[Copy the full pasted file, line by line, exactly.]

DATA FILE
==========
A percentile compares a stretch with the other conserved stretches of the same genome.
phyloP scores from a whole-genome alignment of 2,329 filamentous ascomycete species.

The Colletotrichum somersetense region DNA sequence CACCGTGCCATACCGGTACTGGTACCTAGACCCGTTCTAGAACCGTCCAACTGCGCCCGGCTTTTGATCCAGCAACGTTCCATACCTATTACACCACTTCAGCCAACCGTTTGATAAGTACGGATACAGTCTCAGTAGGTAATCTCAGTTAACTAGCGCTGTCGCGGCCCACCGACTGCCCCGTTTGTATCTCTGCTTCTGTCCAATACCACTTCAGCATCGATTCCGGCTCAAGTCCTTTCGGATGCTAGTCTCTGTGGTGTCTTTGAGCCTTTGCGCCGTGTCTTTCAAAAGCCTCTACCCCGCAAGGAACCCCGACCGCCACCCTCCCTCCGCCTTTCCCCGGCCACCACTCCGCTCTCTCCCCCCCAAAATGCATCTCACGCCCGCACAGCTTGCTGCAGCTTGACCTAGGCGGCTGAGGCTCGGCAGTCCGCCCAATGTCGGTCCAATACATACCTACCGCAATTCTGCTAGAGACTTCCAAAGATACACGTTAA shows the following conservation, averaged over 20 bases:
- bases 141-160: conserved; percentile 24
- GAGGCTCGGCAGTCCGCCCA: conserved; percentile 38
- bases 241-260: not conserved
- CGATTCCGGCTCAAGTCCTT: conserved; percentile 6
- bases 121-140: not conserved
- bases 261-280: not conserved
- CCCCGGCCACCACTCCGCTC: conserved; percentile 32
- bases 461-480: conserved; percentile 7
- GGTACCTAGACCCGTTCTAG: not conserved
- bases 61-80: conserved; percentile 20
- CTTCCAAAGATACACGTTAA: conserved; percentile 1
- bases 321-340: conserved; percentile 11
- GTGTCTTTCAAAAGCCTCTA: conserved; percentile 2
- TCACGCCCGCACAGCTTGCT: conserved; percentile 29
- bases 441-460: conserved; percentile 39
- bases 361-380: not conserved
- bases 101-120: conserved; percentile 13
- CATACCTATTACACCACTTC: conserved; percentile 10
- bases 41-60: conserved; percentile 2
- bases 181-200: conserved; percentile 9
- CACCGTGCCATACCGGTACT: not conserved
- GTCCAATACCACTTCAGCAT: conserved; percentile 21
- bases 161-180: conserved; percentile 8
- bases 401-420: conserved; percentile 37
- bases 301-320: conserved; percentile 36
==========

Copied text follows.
A percentile compares a stretch with the other conserved stretches of the same genome.
phyloP scores from a whole-genome alignment of 2,329 filamentous ascomycete species.

The Colletotrichum somersetense region DNA sequence CACCGTGCCATACCGGTACTGGTACCTAGACCCGTTCTAGAACCGTCCAACTGCGCCCGGCTTTTGATCCAGCAACGTTCCATACCTATTACACCACTTCAGCCAACCGTTTGATAAGTACGGATACAGTCTCAGTAGGTAATCTCAGTTAACTAGCGCTGTCGCGGCCCACCGACTGCCCCGTTTGTATCTCTGCTTCTGTCCAATACCACTTCAGCATCGATTCCGGCTCAAGTCCTTTCGGATGCTAGTCTCTGTGGTGTCTTTGAGCCTTTGCGCCGTGTCTTTCAAAAGCCTCTACCCCGCAAGGAACCCCGACCGCCACCCTCCCTCCGCCTTTCCCCGGCCACCACTCCGCTCTCTCCCCCCCAAAATGCATCTCACGCCCGCACAGCTTGCTGCAGCTTGACCTAGGCGGCTGAGGCTCGGCAGTCCGCCCAATGTCGGTCCAATACATACCTACCGCAATTCTGCTAGAGACTTCCAAAGATACACGTTAA shows the following conservation, averaged over 20 bases:
- bases 141-160: conserved; percentile 24
- GAGGCTCGGCAGTCCGCCCA: conserved; percentile 38
- bases 241-260: not conserved
- CGATTCCGGCTCAAGTCCTT: conserved; percentile 6
- bases 121-140: not conserved
- bases 261-280: not conserved
- CCCCGGCCACCACTCCGCTC: conserved; percentile 32
- bases 461-480: conserved; percentile 7
- GGTACCTAGACCCGTTCTAG: not conserved
- bases 61-80: conserved; percentile 20
- CTTCCAAAGATACACGTTAA: conserved; percentile 1
- bases 321-340: conserved; percentile 11
- GTGTCTTTCAAAAGCCTCTA: conserved; percentile 2
- TCACGCCCGCACAGCTTGCT: conserved; percentile 29
- bases 441-460: conserved; percentile 39
- bases 361-380: not conserved
- bases 101-120: conserved; percentile 13
- CATACCTATTACACCACTTC: conserved; percentile 10
- bases 41-60: conserved; percentile 2
- bases 181-200: conserved; percentile 9
- CACCGTGCCATACCGGTACT: not conserved
- GTCCAATACCACTTCAGCAT: conserved; percentile 21
- bases 161-180: conserved; percentile 8
- bases 401-420: conserved; percentile 37
- bases 301-320: conserved; percentile 36